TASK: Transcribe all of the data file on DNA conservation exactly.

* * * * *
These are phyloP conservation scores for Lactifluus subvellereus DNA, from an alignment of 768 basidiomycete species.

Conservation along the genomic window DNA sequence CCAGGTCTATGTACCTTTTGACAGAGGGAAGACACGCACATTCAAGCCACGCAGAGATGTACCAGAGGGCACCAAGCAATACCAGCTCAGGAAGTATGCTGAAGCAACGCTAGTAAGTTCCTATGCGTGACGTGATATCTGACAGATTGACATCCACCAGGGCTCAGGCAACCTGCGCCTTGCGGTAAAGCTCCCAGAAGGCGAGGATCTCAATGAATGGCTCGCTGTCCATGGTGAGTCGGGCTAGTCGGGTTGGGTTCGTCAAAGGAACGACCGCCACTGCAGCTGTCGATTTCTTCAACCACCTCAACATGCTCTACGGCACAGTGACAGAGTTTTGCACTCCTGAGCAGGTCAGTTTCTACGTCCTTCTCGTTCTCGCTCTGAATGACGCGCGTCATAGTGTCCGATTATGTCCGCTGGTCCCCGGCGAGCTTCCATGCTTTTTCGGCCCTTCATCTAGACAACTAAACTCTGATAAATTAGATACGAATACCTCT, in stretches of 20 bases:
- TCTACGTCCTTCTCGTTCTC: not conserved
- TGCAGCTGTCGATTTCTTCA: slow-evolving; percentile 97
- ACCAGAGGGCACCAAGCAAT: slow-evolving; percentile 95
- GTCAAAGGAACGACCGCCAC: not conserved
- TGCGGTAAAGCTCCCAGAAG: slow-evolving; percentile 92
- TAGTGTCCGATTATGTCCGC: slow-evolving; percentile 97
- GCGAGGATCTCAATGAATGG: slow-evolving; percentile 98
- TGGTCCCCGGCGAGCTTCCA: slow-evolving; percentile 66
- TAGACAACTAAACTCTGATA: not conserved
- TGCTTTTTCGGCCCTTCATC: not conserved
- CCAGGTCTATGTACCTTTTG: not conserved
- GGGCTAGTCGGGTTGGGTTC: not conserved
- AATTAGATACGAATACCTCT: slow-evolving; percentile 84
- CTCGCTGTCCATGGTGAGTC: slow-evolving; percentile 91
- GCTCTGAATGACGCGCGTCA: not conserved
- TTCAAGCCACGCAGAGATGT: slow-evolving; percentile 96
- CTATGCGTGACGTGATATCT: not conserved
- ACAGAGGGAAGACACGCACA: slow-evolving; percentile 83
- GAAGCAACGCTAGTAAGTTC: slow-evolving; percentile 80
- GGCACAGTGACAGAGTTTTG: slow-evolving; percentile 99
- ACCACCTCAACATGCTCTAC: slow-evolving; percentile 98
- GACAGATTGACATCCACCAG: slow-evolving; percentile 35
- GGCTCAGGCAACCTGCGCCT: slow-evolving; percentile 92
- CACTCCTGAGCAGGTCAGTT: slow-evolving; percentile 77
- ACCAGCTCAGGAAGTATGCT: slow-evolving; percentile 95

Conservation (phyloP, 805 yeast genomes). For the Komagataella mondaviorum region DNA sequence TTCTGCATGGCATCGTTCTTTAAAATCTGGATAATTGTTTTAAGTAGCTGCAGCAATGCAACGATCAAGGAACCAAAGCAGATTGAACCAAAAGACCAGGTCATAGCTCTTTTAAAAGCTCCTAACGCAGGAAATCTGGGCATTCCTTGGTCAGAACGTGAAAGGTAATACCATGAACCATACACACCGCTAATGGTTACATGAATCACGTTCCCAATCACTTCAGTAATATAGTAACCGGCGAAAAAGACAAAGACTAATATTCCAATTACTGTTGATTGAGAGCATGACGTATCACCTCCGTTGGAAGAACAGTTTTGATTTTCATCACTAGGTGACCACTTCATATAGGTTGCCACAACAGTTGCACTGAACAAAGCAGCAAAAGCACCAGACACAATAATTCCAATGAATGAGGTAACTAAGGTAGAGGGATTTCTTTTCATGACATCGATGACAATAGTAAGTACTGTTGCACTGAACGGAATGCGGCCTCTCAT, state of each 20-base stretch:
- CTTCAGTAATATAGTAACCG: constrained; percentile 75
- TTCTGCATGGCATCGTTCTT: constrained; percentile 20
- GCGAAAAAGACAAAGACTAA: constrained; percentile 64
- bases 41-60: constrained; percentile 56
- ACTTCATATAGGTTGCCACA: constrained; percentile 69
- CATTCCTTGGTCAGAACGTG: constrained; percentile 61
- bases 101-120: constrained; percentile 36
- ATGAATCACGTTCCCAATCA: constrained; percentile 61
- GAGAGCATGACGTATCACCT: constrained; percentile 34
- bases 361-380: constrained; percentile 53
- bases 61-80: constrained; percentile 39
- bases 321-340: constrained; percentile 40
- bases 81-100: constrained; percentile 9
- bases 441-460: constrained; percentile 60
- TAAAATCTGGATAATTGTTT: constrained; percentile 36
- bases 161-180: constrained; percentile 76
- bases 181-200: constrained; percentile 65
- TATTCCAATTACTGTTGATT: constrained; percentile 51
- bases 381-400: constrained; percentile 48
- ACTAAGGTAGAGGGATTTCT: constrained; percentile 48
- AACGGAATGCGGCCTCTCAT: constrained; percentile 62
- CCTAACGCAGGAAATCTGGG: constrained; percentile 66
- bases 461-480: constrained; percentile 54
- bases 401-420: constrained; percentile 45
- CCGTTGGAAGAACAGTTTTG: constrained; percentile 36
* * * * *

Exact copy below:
These are phyloP conservation scores for Lactifluus subvellereus DNA, from an alignment of 768 basidiomycete species.

Conservation along the genomic window DNA sequence CCAGGTCTATGTACCTTTTGACAGAGGGAAGACACGCACATTCAAGCCACGCAGAGATGTACCAGAGGGCACCAAGCAATACCAGCTCAGGAAGTATGCTGAAGCAACGCTAGTAAGTTCCTATGCGTGACGTGATATCTGACAGATTGACATCCACCAGGGCTCAGGCAACCTGCGCCTTGCGGTAAAGCTCCCAGAAGGCGAGGATCTCAATGAATGGCTCGCTGTCCATGGTGAGTCGGGCTAGTCGGGTTGGGTTCGTCAAAGGAACGACCGCCACTGCAGCTGTCGATTTCTTCAACCACCTCAACATGCTCTACGGCACAGTGACAGAGTTTTGCACTCCTGAGCAGGTCAGTTTCTACGTCCTTCTCGTTCTCGCTCTGAATGACGCGCGTCATAGTGTCCGATTATGTCCGCTGGTCCCCGGCGAGCTTCCATGCTTTTTCGGCCCTTCATCTAGACAACTAAACTCTGATAAATTAGATACGAATACCTCT, in stretches of 20 bases:
- TCTACGTCCTTCTCGTTCTC: not conserved
- TGCAGCTGTCGATTTCTTCA: slow-evolving; percentile 97
- ACCAGAGGGCACCAAGCAAT: slow-evolving; percentile 95
- GTCAAAGGAACGACCGCCAC: not conserved
- TGCGGTAAAGCTCCCAGAAG: slow-evolving; percentile 92
- TAGTGTCCGATTATGTCCGC: slow-evolving; percentile 97
- GCGAGGATCTCAATGAATGG: slow-evolving; percentile 98
- TGGTCCCCGGCGAGCTTCCA: slow-evolving; percentile 66
- TAGACAACTAAACTCTGATA: not conserved
- TGCTTTTTCGGCCCTTCATC: not conserved
- CCAGGTCTATGTACCTTTTG: not conserved
- GGGCTAGTCGGGTTGGGTTC: not conserved
- AATTAGATACGAATACCTCT: slow-evolving; percentile 84
- CTCGCTGTCCATGGTGAGTC: slow-evolving; percentile 91
- GCTCTGAATGACGCGCGTCA: not conserved
- TTCAAGCCACGCAGAGATGT: slow-evolving; percentile 96
- CTATGCGTGACGTGATATCT: not conserved
- ACAGAGGGAAGACACGCACA: slow-evolving; percentile 83
- GAAGCAACGCTAGTAAGTTC: slow-evolving; percentile 80
- GGCACAGTGACAGAGTTTTG: slow-evolving; percentile 99
- ACCACCTCAACATGCTCTAC: slow-evolving; percentile 98
- GACAGATTGACATCCACCAG: slow-evolving; percentile 35
- GGCTCAGGCAACCTGCGCCT: slow-evolving; percentile 92
- CACTCCTGAGCAGGTCAGTT: slow-evolving; percentile 77
- ACCAGCTCAGGAAGTATGCT: slow-evolving; percentile 95

Conservation (phyloP, 805 yeast genomes). For the Komagataella mondaviorum region DNA sequence TTCTGCATGGCATCGTTCTTTAAAATCTGGATAATTGTTTTAAGTAGCTGCAGCAATGCAACGATCAAGGAACCAAAGCAGATTGAACCAAAAGACCAGGTCATAGCTCTTTTAAAAGCTCCTAACGCAGGAAATCTGGGCATTCCTTGGTCAGAACGTGAAAGGTAATACCATGAACCATACACACCGCTAATGGTTACATGAATCACGTTCCCAATCACTTCAGTAATATAGTAACCGGCGAAAAAGACAAAGACTAATATTCCAATTACTGTTGATTGAGAGCATGACGTATCACCTCCGTTGGAAGAACAGTTTTGATTTTCATCACTAGGTGACCACTTCATATAGGTTGCCACAACAGTTGCACTGAACAAAGCAGCAAAAGCACCAGACACAATAATTCCAATGAATGAGGTAACTAAGGTAGAGGGATTTCTTTTCATGACATCGATGACAATAGTAAGTACTGTTGCACTGAACGGAATGCGGCCTCTCAT, state of each 20-base stretch:
- CTTCAGTAATATAGTAACCG: constrained; percentile 75
- TTCTGCATGGCATCGTTCTT: constrained; percentile 20
- GCGAAAAAGACAAAGACTAA: constrained; percentile 64
- bases 41-60: constrained; percentile 56
- ACTTCATATAGGTTGCCACA: constrained; percentile 69
- CATTCCTTGGTCAGAACGTG: constrained; percentile 61
- bases 101-120: constrained; percentile 36
- ATGAATCACGTTCCCAATCA: constrained; percentile 61
- GAGAGCATGACGTATCACCT: constrained; percentile 34
- bases 361-380: constrained; percentile 53
- bases 61-80: constrained; percentile 39
- bases 321-340: constrained; percentile 40
- bases 81-100: constrained; percentile 9
- bases 441-460: constrained; percentile 60
- TAAAATCTGGATAATTGTTT: constrained; percentile 36
- bases 161-180: constrained; percentile 76
- bases 181-200: constrained; percentile 65
- TATTCCAATTACTGTTGATT: constrained; percentile 51
- bases 381-400: constrained; percentile 48
- ACTAAGGTAGAGGGATTTCT: constrained; percentile 48
- AACGGAATGCGGCCTCTCAT: constrained; percentile 62
- CCTAACGCAGGAAATCTGGG: constrained; percentile 66
- bases 461-480: constrained; percentile 54
- bases 401-420: constrained; percentile 45
- CCGTTGGAAGAACAGTTTTG: constrained; percentile 36